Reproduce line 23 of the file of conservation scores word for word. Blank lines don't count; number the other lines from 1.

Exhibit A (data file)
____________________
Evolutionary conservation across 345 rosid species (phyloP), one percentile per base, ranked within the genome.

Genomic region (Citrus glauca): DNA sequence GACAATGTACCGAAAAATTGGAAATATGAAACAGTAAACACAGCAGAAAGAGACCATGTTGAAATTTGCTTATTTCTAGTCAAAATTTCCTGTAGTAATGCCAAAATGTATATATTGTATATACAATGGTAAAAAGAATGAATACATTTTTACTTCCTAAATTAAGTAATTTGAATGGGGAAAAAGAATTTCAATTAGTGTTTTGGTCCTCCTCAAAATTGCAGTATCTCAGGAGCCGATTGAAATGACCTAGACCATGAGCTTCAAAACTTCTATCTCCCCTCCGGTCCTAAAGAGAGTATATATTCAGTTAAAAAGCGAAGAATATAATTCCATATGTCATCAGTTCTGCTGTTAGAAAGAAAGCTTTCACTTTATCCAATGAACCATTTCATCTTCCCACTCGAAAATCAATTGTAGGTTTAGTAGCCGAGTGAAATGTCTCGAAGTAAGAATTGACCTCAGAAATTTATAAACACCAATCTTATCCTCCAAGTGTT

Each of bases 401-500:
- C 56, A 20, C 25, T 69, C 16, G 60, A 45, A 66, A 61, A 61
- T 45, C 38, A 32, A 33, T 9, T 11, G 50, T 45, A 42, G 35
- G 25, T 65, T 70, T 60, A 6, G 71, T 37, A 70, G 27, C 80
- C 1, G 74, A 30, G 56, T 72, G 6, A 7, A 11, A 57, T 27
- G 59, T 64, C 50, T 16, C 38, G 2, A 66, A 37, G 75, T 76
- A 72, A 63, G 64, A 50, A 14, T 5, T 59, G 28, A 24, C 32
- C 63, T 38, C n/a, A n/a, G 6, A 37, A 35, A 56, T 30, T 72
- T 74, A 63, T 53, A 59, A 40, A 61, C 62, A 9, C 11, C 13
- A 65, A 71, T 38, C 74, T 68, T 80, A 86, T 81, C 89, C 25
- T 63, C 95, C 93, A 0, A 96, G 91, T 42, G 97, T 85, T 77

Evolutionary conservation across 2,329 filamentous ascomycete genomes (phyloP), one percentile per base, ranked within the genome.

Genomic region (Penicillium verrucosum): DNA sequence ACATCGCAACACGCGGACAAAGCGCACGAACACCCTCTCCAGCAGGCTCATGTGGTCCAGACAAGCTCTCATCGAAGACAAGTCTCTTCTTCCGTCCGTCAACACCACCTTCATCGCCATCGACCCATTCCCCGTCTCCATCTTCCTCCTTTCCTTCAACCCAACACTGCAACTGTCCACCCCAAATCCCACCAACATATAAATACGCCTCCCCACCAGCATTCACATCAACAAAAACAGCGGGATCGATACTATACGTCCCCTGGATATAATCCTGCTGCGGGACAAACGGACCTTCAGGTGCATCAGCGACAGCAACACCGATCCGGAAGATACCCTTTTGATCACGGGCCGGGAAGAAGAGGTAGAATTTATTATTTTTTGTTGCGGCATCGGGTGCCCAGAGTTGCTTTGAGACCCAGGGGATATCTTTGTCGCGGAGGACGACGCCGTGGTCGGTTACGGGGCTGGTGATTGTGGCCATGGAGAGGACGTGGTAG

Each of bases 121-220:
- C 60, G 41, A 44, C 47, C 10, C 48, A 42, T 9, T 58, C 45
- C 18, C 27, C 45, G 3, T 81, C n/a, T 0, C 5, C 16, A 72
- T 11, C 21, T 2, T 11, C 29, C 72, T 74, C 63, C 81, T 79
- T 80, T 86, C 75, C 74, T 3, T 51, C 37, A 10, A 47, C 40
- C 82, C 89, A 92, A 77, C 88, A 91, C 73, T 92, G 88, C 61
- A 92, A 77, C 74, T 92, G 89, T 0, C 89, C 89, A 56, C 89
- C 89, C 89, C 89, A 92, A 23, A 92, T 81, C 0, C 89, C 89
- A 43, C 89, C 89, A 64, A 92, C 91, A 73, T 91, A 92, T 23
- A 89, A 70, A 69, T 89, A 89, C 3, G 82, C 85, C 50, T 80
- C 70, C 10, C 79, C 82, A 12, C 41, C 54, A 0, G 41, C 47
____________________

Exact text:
- C 89, C 89, C 89, A 92, A 23, A 92, T 81, C 0, C 89, C 89